| 06 May 2016
The International Consortium of Investigative Journalists has announced that on May 9, it will release "a searchable database with information on more than 200,000 offshore entities that are part of the Panama Papers investigation."
In her new piece "Gimme Shelter (From the Tax Man) Disappearing Money and Opportunistic Candidates," banking expert Nomi Prins notes that Hillary Clinton and Donald Trump share "companies registered at the same address (also 'shared' by 285,000 other companies) in Wilmington, Delaware. In other words, they make use of the 'Delaware loophole,' which allows for the legal shifting of earnings from elsewhere in the country to the ultimate tax haven state in the U.S."
Hall is chief economics correspondent and Taylor is an investigative reporter for McClatchy, which has been the leading U.S. newspaper involved in the year-long effort. McClatchy's recent articles include "What Panama Papers say -- and don’t say -- about Trump."
Hall said today: "The amount of information in the Panama Papers is enormous. We expect important stories to be coming out not just in the coming weeks, but months. ... The information revealed especially exposes companies involved in Ponzi schemes and the like. However, the truly sophisticated rich likely have their money in places like the English-speaking Cayman Islands or through sophisticated financial instruments that are realistically only an option for the very wealthy."
Leading economics writer David Cay Johnston profiles the work of James Henry in his new piece at The Daily Beast: "How the Kleptocrats’ $12 Trillion Heist Helps Keep Most of the World Impoverished."
Henry's books include The Blood Bankers: Tales from the Global Underground Economy and the forthcoming The Pirate Bankers.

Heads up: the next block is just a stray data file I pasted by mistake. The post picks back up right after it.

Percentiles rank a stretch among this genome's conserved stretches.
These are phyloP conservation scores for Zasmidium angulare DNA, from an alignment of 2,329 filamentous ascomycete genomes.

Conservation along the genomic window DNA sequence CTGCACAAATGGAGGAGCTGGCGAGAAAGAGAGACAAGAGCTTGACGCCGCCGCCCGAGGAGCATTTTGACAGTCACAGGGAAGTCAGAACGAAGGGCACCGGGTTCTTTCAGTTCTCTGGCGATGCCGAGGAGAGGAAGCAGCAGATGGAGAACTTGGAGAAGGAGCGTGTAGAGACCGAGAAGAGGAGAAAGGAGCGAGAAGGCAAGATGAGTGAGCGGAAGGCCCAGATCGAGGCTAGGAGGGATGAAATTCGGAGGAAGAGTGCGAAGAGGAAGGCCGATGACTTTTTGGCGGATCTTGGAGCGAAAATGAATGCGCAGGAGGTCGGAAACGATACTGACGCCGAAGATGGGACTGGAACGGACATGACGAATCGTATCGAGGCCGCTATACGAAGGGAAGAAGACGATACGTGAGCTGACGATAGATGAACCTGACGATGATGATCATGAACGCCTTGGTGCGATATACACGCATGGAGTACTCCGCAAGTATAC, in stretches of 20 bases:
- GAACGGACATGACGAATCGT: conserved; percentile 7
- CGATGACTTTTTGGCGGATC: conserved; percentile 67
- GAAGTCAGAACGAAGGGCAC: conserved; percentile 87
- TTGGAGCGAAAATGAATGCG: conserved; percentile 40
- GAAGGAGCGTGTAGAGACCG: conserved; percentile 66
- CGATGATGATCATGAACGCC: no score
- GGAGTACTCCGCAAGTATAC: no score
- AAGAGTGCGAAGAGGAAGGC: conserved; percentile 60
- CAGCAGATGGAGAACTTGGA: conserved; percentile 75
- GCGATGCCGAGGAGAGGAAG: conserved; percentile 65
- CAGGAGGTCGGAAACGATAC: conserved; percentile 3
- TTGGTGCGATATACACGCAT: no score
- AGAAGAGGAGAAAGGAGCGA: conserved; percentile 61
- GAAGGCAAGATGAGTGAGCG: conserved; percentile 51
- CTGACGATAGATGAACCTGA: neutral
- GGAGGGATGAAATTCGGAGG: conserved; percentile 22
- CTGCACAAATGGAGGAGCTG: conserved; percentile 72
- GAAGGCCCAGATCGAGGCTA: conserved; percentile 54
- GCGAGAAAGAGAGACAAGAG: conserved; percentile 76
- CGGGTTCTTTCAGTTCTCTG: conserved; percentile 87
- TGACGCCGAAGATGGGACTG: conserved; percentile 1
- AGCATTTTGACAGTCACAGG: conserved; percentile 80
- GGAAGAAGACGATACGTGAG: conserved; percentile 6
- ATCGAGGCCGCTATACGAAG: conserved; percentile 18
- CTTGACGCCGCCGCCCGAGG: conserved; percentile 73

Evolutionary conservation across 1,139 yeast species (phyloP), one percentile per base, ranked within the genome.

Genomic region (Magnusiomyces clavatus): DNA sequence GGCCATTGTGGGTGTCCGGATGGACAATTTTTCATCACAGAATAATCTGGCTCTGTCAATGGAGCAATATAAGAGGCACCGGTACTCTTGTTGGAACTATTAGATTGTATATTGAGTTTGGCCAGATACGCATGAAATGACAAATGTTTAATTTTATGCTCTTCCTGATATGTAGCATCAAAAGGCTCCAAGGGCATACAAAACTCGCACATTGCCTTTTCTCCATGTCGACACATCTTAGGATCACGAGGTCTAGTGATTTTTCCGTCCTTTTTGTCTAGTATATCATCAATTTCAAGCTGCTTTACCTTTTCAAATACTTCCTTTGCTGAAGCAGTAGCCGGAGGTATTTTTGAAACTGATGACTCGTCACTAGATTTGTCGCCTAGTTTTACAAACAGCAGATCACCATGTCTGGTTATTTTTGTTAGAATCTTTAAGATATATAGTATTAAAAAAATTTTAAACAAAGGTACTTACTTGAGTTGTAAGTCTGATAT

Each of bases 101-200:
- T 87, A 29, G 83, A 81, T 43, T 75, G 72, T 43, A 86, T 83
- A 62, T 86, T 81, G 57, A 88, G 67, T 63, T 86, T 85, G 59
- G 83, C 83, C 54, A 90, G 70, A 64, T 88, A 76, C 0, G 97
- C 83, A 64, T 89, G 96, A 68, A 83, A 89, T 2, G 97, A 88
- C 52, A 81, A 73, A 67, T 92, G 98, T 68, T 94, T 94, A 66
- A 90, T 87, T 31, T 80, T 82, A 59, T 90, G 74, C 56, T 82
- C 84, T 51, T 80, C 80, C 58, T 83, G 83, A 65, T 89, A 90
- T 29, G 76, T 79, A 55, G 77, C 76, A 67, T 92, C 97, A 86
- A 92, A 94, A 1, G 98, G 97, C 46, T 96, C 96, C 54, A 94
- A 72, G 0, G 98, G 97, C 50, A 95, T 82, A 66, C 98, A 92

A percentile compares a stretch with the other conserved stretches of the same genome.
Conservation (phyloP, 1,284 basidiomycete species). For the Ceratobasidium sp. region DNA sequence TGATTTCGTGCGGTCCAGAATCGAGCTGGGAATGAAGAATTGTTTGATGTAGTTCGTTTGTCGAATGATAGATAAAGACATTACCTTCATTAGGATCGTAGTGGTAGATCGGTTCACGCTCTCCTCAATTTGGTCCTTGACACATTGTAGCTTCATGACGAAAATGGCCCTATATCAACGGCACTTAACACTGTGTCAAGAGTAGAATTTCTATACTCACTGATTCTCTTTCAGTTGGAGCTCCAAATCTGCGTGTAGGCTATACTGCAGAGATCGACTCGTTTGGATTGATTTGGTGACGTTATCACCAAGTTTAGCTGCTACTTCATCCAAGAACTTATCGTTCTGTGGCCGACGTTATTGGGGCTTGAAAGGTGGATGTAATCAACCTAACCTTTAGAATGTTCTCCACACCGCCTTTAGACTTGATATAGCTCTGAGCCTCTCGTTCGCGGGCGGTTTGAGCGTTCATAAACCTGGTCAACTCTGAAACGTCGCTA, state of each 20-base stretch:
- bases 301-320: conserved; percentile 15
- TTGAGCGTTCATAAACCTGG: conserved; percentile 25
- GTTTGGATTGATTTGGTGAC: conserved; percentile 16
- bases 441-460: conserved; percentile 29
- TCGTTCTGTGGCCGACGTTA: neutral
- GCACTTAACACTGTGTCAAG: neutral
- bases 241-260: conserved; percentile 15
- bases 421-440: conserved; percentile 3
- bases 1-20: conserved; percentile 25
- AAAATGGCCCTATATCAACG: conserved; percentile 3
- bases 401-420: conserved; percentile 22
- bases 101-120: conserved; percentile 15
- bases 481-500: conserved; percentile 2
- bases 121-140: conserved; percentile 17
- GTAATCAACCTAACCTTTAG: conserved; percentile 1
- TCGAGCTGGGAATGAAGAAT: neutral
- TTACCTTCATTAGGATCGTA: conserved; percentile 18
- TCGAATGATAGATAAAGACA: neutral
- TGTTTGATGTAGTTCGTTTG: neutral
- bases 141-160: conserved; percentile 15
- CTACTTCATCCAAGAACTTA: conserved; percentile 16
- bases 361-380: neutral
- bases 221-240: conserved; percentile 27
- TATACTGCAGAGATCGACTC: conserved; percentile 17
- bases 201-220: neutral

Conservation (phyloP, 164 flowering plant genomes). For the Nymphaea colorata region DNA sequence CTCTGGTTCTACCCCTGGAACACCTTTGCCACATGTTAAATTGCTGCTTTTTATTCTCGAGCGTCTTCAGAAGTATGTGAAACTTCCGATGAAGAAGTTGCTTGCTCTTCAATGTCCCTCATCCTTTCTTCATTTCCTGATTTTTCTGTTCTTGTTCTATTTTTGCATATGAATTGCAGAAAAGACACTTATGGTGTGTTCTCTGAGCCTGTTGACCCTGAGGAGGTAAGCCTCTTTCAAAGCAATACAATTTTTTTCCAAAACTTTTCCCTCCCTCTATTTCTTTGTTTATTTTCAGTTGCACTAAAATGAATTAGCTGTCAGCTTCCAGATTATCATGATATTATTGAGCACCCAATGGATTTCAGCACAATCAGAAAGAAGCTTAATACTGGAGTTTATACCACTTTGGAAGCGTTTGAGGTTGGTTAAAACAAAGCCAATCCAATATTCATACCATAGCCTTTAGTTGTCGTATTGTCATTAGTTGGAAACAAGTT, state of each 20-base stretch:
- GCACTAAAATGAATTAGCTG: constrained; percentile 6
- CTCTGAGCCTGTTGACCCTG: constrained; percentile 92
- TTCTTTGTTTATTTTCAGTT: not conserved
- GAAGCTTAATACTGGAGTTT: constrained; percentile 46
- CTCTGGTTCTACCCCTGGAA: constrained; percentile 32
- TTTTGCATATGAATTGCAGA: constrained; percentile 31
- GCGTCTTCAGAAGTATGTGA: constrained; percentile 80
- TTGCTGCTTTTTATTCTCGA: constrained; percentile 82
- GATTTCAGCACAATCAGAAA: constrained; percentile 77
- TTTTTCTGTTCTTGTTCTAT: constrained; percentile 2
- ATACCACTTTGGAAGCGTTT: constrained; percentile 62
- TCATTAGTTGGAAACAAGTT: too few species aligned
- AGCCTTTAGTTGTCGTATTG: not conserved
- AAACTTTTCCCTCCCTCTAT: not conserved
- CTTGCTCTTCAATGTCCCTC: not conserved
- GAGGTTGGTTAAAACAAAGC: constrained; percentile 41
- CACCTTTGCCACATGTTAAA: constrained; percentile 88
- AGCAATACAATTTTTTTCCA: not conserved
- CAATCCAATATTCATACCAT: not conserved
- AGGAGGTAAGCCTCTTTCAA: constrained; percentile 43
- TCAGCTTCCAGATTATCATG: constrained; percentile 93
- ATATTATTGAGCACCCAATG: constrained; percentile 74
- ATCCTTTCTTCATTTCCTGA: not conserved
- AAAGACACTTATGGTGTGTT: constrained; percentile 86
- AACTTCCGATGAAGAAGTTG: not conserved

Johnston's piece states: "For the first time we have a reliable estimate of how much money thieving dictators and others have looted from 150 mostly poor nations and hidden offshore: $12.1 trillion.
"That huge figure equals a nickel on each dollar of global wealth and yet it excludes the wealthiest regions of the planet: America, Canada, Europe, Japan, Australia, and New Zealand.
"That so much money is missing from these poorer nations explains why vast numbers of people live in abject poverty even in countries where economic activity per capita is above the world average. In Equatorial Guinea, for example, the national economy’s output per person comes to 60 cents for each dollar Americans enjoy, measured using what economists call purchasing power equivalents, yet living standards remain abysmal. ...
"One determined person combed 45 years of official statistics from around the world to calculate the flight wealth for nearly 200 countries that publish comparable economic data.
"That’s Jim Henry, who was a rising corporate star until he gave it all up to document illicit flows of money and the damage they do to billions of people.
"Henry has been the chief economist at McKinsey & Co., arguably the world’s most influential business consultancy, and worked directly under Jack Welch at General Electric. A Harvard-educated economist and lawyer, Henry calls himself an investigative economist. His approach is simple: 'Just look at the effing data and solve the puzzle' of mismatches between the various official sources. From his home in Sag Harbor, near the tip of Long Island, Henry has painstakingly built massive spreadsheets to reveal the mismatches that indicate capital flight. He then fleshes out what the data show by interviewing bankers and bank regulators, government economists, law enforcement officials, and even some of the retainers who help kleptocrats loot the countries they rule.
"Henry, a consultant on the Panama Papers journalism project, has released some of his findings at a global Tax Justice Network meeting in London. He shared a fuller set of his data with me."
Comedian Larry Wilmore quipped at the White House Correspondents Dinner this weekend: “I am impressed with the people in this room. There are so many rich, powerful people in this room. You know, it’s nice to finally match the names to the faces in the Panama Papers.”